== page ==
Paper or plastic? We’ve all been asked that question as we pay for our food at the grocery store. And out of convenience and habit, many of us opt for plastic. But over the years, we’ve created a plastic predicament:

  • Plastic waste generation is increasing in the U.S.
  • U.S. recycling rates for waste plastics are declining
  • China no longer accepts U.S. imports of plastic waste

John Knox Village resident Margo Lewis, a staunch environmental advocate, cares deeply about environmental issues facing our world.

Margo is a resident at John Knox Village and a fierce environmental advocate

The evils and perils of plastic

“We create garbage, throw things away and grab for more,” Margo says. In fact, the U.S. produces far more garbage and recycles far less compared to other developed countries. Margo believes that people are aware of plastic waste, but don’t feel personally impacted. “We react to the picture of a turtle with a plastic straw in its nostril, but that’s it.”

Just as alarming as our addiction to plastics is our consumption of plastics. Microplastics, or fibers and fragments, are ingested by fish and end up on our dinner plates. Although the consequences to human health are unknown, at this point, it can’t be good.

For these reasons, Margo and her environmental counterparts want John Knox Village residents to realize the enormity of the problem and take personal action. In the past year, Margo and her earth-friendly friends have worked to eliminate single-use plastic such as plastic grocery bags. “Plastics is just one steppingstone,” Margo says.

The Go Green Movement

The John Knox Village’s Go Green initiative is a grassroots effort to encourage residents to reduce single-use plastic on campus. Recently, Margo and her colleagues partnered with the John Knox Village Rotary Club to supply residents with reusable tote bags to carry their groceries and carryout food from the campus restaurants. The Go Green team has also encouraged residents to place carryout food in reusable containers and eliminate the need for Styrofoam boxes.

Although the Go Green program is less than a year old, it’s already making progress. “I see people marching around campus with green bags,” Margo says. However, she sees the need to increase awareness around the elimination of single-use plastic. “More people need to be aware and care,” Margo emphasizes.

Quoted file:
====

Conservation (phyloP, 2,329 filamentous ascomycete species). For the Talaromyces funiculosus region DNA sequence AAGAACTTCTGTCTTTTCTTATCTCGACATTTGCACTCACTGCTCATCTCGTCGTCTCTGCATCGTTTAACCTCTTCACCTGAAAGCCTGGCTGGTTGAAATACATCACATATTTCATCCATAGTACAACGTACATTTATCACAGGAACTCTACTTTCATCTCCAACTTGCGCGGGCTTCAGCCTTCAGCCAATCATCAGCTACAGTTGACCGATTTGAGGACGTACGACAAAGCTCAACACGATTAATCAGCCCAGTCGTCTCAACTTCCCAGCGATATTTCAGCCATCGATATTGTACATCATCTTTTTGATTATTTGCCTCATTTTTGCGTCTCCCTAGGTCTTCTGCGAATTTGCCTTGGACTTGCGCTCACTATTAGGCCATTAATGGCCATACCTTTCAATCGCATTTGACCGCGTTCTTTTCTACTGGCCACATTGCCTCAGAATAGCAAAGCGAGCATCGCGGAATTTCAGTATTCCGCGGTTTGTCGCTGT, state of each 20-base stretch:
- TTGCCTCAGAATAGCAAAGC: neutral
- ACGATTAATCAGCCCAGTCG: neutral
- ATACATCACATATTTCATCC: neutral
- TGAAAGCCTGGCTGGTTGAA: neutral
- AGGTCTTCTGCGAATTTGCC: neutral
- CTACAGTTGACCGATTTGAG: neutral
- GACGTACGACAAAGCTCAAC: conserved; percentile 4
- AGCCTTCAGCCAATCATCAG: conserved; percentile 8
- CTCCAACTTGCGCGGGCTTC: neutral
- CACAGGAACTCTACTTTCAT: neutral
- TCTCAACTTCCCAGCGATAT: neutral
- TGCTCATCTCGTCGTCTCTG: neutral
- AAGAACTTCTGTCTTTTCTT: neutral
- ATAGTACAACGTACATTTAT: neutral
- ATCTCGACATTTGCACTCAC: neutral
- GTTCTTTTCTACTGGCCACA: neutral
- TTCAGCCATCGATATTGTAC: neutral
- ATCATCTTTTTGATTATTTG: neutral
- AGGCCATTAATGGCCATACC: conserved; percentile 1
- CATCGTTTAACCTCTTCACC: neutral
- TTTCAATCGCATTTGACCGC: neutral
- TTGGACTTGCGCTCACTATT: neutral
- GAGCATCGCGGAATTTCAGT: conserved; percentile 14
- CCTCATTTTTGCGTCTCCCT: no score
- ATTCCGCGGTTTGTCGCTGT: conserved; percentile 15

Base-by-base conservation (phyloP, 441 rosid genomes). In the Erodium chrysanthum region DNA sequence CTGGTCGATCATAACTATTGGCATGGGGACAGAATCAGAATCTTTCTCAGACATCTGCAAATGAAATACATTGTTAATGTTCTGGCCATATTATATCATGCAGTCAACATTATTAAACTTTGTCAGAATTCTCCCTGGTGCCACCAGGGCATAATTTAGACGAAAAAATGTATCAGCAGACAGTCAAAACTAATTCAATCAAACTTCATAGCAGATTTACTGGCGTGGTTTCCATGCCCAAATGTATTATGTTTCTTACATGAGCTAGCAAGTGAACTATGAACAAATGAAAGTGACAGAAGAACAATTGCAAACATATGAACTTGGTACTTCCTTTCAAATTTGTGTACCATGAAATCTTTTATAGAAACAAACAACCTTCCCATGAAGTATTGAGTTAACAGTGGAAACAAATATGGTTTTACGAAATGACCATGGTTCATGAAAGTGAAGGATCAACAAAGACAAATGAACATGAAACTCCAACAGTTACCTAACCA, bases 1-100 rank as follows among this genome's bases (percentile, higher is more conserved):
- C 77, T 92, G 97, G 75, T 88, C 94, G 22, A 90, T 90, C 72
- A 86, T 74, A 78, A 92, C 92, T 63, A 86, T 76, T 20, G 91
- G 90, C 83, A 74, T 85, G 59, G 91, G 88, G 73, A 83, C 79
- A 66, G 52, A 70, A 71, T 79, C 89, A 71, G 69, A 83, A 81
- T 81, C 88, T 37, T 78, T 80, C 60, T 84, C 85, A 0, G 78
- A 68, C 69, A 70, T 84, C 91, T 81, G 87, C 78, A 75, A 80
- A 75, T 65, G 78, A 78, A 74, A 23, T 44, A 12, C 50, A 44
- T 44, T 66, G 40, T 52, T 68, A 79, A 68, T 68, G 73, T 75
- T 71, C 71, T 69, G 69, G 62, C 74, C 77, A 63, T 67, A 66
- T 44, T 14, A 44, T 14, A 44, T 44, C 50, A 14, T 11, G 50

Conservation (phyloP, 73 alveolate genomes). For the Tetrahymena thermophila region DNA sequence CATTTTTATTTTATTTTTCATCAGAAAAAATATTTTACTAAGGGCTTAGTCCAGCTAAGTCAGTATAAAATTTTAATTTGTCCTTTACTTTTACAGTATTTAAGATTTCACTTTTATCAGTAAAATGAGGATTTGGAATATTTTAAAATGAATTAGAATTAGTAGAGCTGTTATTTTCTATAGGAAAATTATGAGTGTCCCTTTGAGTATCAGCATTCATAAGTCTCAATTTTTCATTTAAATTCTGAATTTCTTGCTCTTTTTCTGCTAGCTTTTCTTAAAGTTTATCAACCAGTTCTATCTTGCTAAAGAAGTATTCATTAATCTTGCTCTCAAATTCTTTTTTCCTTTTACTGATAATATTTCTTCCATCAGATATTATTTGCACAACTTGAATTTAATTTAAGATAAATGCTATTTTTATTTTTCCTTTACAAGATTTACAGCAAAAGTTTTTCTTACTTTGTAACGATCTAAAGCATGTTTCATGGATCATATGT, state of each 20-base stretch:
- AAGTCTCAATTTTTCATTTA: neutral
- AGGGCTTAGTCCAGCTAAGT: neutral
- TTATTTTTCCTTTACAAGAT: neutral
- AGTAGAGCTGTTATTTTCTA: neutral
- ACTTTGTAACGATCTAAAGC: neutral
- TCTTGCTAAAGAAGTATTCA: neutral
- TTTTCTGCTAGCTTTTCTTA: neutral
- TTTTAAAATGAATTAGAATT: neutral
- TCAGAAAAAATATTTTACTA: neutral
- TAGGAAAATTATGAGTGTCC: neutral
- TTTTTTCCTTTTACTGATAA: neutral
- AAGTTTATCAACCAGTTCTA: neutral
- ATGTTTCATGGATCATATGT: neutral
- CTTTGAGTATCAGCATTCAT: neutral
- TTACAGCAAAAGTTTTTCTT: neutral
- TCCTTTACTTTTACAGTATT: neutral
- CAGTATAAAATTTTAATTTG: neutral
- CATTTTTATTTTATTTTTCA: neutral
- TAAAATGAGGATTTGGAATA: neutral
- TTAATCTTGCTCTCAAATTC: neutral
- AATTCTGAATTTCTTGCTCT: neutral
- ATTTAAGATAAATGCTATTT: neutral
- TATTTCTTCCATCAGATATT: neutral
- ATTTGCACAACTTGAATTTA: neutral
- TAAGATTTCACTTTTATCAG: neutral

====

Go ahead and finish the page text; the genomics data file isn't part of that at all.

A return to a less wasteful way of living

Margo puts a lot of stock into environmental awareness. A career advertising professional and copywriter, she creates articles for the John Knox Village newsletter, The Village Voice, and talks to friends and neighbors about the need to return to a less wasteful way of living. “People my age grew up with glass milk and soda bottles and returned them for money,” Margo said. “We made Halloween masks out of paper bags.”

But she believes that people get to a certain age and they believe the damage is done. “It’s not too late. We have to start caring about where we live.”

John Knox Village: Progressive in thought and action

Margo sees John Knox Village’s management team as forward-thinking on environmental issues. For example, Joe Mallen, Dining Services Manager, initiated paper straws before the Go Green Movement began. “He’s great to work with and fully embraced the dishwasher-safe, reusable takeout food containers,” Margo says. Already, the community uses recycled water from its lakes to irrigate the landscaping and soon dining services will begin a composting effort.

As for the Go Green team members, they plan to replace the current pet waste bags with biodegradable plant-based waste bags and work with the John Knox Village management team to use organic fertilizers for landscaping needs.

Margo’s second calling

When Margo isn’t inspiring others to become eco-friendlier, she travels to the “far away corners of the world.” A passion she shared with her late husband and business partner, Herschell Gordon Lewis, Margo enjoys the refreshing change of culture travel brings.

She holds fond memories of trips to Southeast Asia where the people are “kind and courteous.” And Margo recalls a trip she and Herschell made to Iran where they were greeted with warmth and curiosity and invited into people’s homes. “We tend to be afraid of what we don’t know,” Margo explains. “But people are people and it’s amazing how alike we are.”

John Knox Village is a community of forward-thinking and inspirational older adults. Whatever your passion, our community will help you grow, thrive and bond with people of similar interests. Request a free information kit or call us today at 954-783-4040.

Font Resize
Share This